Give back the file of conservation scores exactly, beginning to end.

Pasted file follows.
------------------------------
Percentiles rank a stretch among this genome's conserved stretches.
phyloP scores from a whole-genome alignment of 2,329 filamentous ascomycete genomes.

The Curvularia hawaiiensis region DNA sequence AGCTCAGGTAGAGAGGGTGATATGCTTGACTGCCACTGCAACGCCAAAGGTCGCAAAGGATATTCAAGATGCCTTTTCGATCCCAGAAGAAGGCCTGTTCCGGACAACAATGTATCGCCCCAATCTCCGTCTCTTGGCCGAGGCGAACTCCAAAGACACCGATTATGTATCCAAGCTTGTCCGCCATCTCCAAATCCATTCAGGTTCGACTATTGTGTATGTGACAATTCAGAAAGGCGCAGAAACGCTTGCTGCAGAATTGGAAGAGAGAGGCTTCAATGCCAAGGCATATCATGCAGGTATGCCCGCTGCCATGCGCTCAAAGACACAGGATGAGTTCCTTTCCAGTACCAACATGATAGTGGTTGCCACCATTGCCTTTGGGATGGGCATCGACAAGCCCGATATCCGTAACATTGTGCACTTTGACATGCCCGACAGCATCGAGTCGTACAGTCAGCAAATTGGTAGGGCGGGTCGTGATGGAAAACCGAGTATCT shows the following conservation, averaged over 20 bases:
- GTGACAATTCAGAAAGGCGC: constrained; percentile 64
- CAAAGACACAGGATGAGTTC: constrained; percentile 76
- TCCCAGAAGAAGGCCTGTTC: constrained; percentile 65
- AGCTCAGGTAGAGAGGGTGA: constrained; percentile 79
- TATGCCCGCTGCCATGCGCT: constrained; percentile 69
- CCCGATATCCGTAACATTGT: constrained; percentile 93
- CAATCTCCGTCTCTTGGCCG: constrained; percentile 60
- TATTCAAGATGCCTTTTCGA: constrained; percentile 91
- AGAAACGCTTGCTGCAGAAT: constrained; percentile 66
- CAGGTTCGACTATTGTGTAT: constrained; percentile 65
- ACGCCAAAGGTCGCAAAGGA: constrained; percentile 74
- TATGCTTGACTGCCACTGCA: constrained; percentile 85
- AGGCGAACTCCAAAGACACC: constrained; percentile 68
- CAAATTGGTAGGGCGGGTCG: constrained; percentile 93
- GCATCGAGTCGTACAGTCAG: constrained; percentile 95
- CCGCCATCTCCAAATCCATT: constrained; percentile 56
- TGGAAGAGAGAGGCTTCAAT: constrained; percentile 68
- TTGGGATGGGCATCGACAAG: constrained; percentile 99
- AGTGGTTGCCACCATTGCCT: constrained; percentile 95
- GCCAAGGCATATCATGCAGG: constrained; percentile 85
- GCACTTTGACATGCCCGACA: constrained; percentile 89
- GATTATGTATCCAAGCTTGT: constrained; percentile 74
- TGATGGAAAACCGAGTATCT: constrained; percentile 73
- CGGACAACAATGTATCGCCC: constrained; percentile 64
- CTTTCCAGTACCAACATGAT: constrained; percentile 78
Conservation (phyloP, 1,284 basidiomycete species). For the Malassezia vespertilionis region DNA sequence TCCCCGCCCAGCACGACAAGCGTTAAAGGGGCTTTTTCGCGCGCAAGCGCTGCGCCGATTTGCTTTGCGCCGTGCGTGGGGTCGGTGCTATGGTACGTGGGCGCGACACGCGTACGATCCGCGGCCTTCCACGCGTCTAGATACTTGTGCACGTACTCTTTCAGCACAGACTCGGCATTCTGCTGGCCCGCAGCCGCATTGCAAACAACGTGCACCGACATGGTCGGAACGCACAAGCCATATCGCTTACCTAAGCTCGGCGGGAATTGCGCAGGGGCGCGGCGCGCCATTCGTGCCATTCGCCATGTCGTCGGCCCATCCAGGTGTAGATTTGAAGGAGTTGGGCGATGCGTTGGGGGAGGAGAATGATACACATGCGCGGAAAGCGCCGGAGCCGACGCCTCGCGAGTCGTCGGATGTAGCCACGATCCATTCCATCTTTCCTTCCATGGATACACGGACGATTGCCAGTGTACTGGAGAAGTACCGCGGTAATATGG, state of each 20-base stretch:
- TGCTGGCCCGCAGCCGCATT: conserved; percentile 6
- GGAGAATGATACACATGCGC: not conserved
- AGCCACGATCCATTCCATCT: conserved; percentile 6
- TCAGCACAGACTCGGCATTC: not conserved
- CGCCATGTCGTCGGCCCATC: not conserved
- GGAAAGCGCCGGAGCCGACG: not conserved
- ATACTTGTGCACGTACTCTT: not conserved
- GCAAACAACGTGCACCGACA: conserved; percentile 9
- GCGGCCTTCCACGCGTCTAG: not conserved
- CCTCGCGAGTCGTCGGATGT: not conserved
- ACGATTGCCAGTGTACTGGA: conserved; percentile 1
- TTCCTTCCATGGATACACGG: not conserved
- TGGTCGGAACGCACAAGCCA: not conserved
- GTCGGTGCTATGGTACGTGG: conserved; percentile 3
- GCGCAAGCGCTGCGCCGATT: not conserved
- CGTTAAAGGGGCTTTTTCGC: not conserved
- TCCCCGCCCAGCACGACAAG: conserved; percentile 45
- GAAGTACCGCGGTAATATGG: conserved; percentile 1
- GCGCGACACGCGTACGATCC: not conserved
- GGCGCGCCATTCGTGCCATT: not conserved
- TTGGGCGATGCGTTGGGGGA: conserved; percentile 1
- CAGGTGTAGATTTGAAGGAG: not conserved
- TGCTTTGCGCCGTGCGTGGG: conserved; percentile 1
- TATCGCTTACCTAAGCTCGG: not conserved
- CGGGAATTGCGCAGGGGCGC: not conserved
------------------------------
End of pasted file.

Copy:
Percentiles rank a stretch among this genome's conserved stretches.
phyloP scores from a whole-genome alignment of 2,329 filamentous ascomycete genomes.

The Curvularia hawaiiensis region DNA sequence AGCTCAGGTAGAGAGGGTGATATGCTTGACTGCCACTGCAACGCCAAAGGTCGCAAAGGATATTCAAGATGCCTTTTCGATCCCAGAAGAAGGCCTGTTCCGGACAACAATGTATCGCCCCAATCTCCGTCTCTTGGCCGAGGCGAACTCCAAAGACACCGATTATGTATCCAAGCTTGTCCGCCATCTCCAAATCCATTCAGGTTCGACTATTGTGTATGTGACAATTCAGAAAGGCGCAGAAACGCTTGCTGCAGAATTGGAAGAGAGAGGCTTCAATGCCAAGGCATATCATGCAGGTATGCCCGCTGCCATGCGCTCAAAGACACAGGATGAGTTCCTTTCCAGTACCAACATGATAGTGGTTGCCACCATTGCCTTTGGGATGGGCATCGACAAGCCCGATATCCGTAACATTGTGCACTTTGACATGCCCGACAGCATCGAGTCGTACAGTCAGCAAATTGGTAGGGCGGGTCGTGATGGAAAACCGAGTATCT shows the following conservation, averaged over 20 bases:
- GTGACAATTCAGAAAGGCGC: constrained; percentile 64
- CAAAGACACAGGATGAGTTC: constrained; percentile 76
- TCCCAGAAGAAGGCCTGTTC: constrained; percentile 65
- AGCTCAGGTAGAGAGGGTGA: constrained; percentile 79
- TATGCCCGCTGCCATGCGCT: constrained; percentile 69
- CCCGATATCCGTAACATTGT: constrained; percentile 93
- CAATCTCCGTCTCTTGGCCG: constrained; percentile 60
- TATTCAAGATGCCTTTTCGA: constrained; percentile 91
- AGAAACGCTTGCTGCAGAAT: constrained; percentile 66
- CAGGTTCGACTATTGTGTAT: constrained; percentile 65
- ACGCCAAAGGTCGCAAAGGA: constrained; percentile 74
- TATGCTTGACTGCCACTGCA: constrained; percentile 85
- AGGCGAACTCCAAAGACACC: constrained; percentile 68
- CAAATTGGTAGGGCGGGTCG: constrained; percentile 93
- GCATCGAGTCGTACAGTCAG: constrained; percentile 95
- CCGCCATCTCCAAATCCATT: constrained; percentile 56
- TGGAAGAGAGAGGCTTCAAT: constrained; percentile 68
- TTGGGATGGGCATCGACAAG: constrained; percentile 99
- AGTGGTTGCCACCATTGCCT: constrained; percentile 95
- GCCAAGGCATATCATGCAGG: constrained; percentile 85
- GCACTTTGACATGCCCGACA: constrained; percentile 89
- GATTATGTATCCAAGCTTGT: constrained; percentile 74
- TGATGGAAAACCGAGTATCT: constrained; percentile 73
- CGGACAACAATGTATCGCCC: constrained; percentile 64
- CTTTCCAGTACCAACATGAT: constrained; percentile 78
Conservation (phyloP, 1,284 basidiomycete species). For the Malassezia vespertilionis region DNA sequence TCCCCGCCCAGCACGACAAGCGTTAAAGGGGCTTTTTCGCGCGCAAGCGCTGCGCCGATTTGCTTTGCGCCGTGCGTGGGGTCGGTGCTATGGTACGTGGGCGCGACACGCGTACGATCCGCGGCCTTCCACGCGTCTAGATACTTGTGCACGTACTCTTTCAGCACAGACTCGGCATTCTGCTGGCCCGCAGCCGCATTGCAAACAACGTGCACCGACATGGTCGGAACGCACAAGCCATATCGCTTACCTAAGCTCGGCGGGAATTGCGCAGGGGCGCGGCGCGCCATTCGTGCCATTCGCCATGTCGTCGGCCCATCCAGGTGTAGATTTGAAGGAGTTGGGCGATGCGTTGGGGGAGGAGAATGATACACATGCGCGGAAAGCGCCGGAGCCGACGCCTCGCGAGTCGTCGGATGTAGCCACGATCCATTCCATCTTTCCTTCCATGGATACACGGACGATTGCCAGTGTACTGGAGAAGTACCGCGGTAATATGG, state of each 20-base stretch:
- TGCTGGCCCGCAGCCGCATT: conserved; percentile 6
- GGAGAATGATACACATGCGC: not conserved
- AGCCACGATCCATTCCATCT: conserved; percentile 6
- TCAGCACAGACTCGGCATTC: not conserved
- CGCCATGTCGTCGGCCCATC: not conserved
- GGAAAGCGCCGGAGCCGACG: not conserved
- ATACTTGTGCACGTACTCTT: not conserved
- GCAAACAACGTGCACCGACA: conserved; percentile 9
- GCGGCCTTCCACGCGTCTAG: not conserved
- CCTCGCGAGTCGTCGGATGT: not conserved
- ACGATTGCCAGTGTACTGGA: conserved; percentile 1
- TTCCTTCCATGGATACACGG: not conserved
- TGGTCGGAACGCACAAGCCA: not conserved
- GTCGGTGCTATGGTACGTGG: conserved; percentile 3
- GCGCAAGCGCTGCGCCGATT: not conserved
- CGTTAAAGGGGCTTTTTCGC: not conserved
- TCCCCGCCCAGCACGACAAG: conserved; percentile 45
- GAAGTACCGCGGTAATATGG: conserved; percentile 1
- GCGCGACACGCGTACGATCC: not conserved
- GGCGCGCCATTCGTGCCATT: not conserved
- TTGGGCGATGCGTTGGGGGA: conserved; percentile 1
- CAGGTGTAGATTTGAAGGAG: not conserved
- TGCTTTGCGCCGTGCGTGGG: conserved; percentile 1
- TATCGCTTACCTAAGCTCGG: not conserved
- CGGGAATTGCGCAGGGGCGC: not conserved